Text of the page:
EARTHWORKS

Sierra Club, Earthworks allowed to join Longmont oil/gas lawsuit

Longmont Times-Call | Scott Rochat

May 15, 2013
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The Sierra Club and Earthworks may join an oil and gas lawsuit involving the city of Longmont, but may not expand the issues under consideration, a Boulder County District Court judge said in one of a series of rulings Monday.

The suit, between Longmont and the Colorado Oil and Gas Conservation Commission, seeks to determine whether the city went too far in creating its new drilling regulations last July. Among other things, the rules forbid drilling in a residential area unless the city grants an exception.

Judge D.D. Mallard already had allowed the state's largest industry group, the Colorado Oil and Gas Association, to join or "intervene" in the suit. But for both COGA and the two environmental groups, the rulings carried the same condition -- stick to the existing issues in the case and don't bring in new ones.

"The court will not permit intervention by any party to unduly delay or prejudice the adjudication of the rights of the original parties," Mallard wrote in her ruling. Given that, she asked, "Do the citizen groups still wish to intervene if participation is limited to the issues as pled by the Commission and Longmont?"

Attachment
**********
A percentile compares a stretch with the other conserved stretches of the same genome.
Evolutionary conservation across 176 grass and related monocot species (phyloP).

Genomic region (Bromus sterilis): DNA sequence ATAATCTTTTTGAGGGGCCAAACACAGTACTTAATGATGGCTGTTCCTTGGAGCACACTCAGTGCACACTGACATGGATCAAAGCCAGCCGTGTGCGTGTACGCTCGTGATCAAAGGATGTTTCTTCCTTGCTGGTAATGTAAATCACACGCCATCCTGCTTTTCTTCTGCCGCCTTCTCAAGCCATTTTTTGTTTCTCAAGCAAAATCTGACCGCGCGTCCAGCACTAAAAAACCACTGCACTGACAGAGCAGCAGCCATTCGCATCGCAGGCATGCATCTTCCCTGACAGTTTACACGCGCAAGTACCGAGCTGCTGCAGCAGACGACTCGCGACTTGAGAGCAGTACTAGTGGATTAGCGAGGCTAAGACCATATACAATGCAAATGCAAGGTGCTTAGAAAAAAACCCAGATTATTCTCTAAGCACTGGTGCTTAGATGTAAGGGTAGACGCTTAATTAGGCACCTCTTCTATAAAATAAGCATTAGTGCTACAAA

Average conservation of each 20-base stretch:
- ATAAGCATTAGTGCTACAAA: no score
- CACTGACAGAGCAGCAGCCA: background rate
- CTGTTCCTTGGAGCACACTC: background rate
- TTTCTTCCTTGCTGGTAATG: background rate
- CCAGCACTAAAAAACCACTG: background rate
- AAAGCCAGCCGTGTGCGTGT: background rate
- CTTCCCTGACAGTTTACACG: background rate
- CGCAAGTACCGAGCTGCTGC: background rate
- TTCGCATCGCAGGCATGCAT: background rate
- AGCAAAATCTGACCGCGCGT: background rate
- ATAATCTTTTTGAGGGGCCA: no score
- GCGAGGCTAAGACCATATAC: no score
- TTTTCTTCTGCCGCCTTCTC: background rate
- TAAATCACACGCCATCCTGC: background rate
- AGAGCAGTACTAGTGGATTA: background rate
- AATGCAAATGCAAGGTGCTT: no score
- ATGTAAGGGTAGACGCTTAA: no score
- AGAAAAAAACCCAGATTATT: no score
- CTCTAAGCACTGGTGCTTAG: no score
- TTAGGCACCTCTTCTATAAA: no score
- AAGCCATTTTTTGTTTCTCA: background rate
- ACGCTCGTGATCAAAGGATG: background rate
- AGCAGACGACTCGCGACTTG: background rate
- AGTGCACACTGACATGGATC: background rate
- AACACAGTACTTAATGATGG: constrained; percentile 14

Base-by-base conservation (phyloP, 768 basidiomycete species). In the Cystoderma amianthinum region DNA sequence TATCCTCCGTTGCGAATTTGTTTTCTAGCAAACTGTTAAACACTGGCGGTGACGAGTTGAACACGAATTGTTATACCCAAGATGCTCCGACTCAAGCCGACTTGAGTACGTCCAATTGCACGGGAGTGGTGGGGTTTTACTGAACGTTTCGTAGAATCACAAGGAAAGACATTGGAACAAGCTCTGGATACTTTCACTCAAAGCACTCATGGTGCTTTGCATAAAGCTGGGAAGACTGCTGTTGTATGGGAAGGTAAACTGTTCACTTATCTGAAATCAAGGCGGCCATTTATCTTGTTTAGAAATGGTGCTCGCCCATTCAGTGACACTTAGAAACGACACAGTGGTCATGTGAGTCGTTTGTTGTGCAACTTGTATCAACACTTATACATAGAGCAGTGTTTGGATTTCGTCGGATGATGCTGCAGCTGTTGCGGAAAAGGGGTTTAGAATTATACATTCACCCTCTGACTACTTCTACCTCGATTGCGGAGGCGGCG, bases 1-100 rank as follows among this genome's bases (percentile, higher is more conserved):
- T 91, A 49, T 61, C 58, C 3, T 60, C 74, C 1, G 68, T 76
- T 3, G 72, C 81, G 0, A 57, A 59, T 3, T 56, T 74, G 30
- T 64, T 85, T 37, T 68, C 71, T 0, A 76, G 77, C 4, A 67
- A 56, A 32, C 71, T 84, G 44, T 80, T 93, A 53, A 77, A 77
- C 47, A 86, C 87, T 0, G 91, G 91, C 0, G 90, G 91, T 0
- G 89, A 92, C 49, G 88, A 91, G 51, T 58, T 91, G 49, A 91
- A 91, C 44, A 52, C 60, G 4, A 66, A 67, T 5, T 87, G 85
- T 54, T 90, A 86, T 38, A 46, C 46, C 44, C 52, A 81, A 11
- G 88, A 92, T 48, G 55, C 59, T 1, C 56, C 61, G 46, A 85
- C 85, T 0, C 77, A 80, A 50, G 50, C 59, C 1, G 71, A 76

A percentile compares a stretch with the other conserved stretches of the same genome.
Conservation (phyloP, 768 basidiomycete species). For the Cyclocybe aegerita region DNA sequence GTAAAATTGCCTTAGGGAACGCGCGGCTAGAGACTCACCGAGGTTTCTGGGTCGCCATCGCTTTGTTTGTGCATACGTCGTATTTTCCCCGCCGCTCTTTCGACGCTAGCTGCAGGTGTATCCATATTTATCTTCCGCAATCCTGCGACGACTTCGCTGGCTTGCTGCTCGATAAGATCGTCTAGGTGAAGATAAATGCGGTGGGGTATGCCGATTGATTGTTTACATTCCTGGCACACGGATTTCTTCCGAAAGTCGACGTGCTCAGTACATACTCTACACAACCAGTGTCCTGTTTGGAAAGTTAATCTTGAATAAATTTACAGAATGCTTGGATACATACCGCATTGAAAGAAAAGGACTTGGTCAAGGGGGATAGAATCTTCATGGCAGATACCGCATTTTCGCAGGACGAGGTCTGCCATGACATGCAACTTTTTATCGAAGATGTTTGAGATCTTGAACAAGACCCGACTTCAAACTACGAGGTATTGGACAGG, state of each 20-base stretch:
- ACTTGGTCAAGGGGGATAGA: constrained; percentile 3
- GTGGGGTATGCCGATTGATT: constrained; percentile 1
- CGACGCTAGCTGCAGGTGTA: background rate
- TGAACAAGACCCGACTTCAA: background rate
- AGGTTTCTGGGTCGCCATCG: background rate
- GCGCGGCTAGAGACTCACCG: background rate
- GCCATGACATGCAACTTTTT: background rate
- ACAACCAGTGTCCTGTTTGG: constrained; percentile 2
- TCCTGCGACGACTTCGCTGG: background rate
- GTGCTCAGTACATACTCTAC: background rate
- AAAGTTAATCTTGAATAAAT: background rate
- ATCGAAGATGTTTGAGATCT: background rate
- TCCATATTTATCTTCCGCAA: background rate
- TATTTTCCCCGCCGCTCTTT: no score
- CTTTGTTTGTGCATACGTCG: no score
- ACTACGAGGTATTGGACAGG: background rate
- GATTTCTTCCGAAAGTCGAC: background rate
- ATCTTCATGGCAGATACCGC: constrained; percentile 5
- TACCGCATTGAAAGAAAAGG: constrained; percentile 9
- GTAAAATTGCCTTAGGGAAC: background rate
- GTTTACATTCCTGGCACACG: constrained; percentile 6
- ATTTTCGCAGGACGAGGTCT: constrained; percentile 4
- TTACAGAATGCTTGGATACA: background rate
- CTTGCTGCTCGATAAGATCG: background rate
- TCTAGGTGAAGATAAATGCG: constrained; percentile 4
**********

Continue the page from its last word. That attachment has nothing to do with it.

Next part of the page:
The original request to intervene by the two environmental groups had stated that "the citizen groups also may raise defenses and arguments that the city may not raise."

In Monday's rulings, Mallard also denied two motions to dismiss some of Longmont's counterclaims. The city had asked the court to find that it had

the right to regulate oil and gas operations in Longmont as part of its home rule and land-use authority, while COGA insisted that the ordinance be struck down as illegal on its face. Mallard noted that the heart of the case was whether the state or city had the right of regulation, and that it would be premature to resolve all the issues in favor of one side or the other before hearing evidence.
The law itself, she said, did not prohibit Longmont from having any regulatory authority at all. "The court cannot find, as a matter of law, that the ordinance materially impedes or destroys the state interest," she said.

Longmont had also asked the court to rule that its "special exception" procedures were valid, a counterclaim that the COGCC asked to have dismissed. Under the city's ordinance, if the local rules "materially impede or destroy" the state's interest in developing oil and gas resources, an operator can apply for a waiver.

The COGCC argued that under law, the city didn't have the power to decide if there was a conflict. Again, Mallard ruled that it was too early to decide that question.

"The Court is quite sure it will be asked to determine whether the city has the authority to adjudicate operational conflicts in the course of this litigation," Mallard wrote. "However, that time has not yet come."

Mallard did dismiss one counterclaim at the request of COGA and the COGCC. Longmont had asked the court to find that anyone engaging in oil or gas operations in the city was subject to the ordinance. The commission and COGA argued, and the judge agreed, that no one was arguing about compliance, but about whether the ordinance was valid in the first place.

The judge also said she would wait until later to decide whether to empanel a jury in the case.

None of the rulings affect a separate lawsuit between COGA and Longmont over the city's anti-fracking charter amendment, approved by voters last November.

Tagged with: longmont, lawsuit, fracking, colorado, ban

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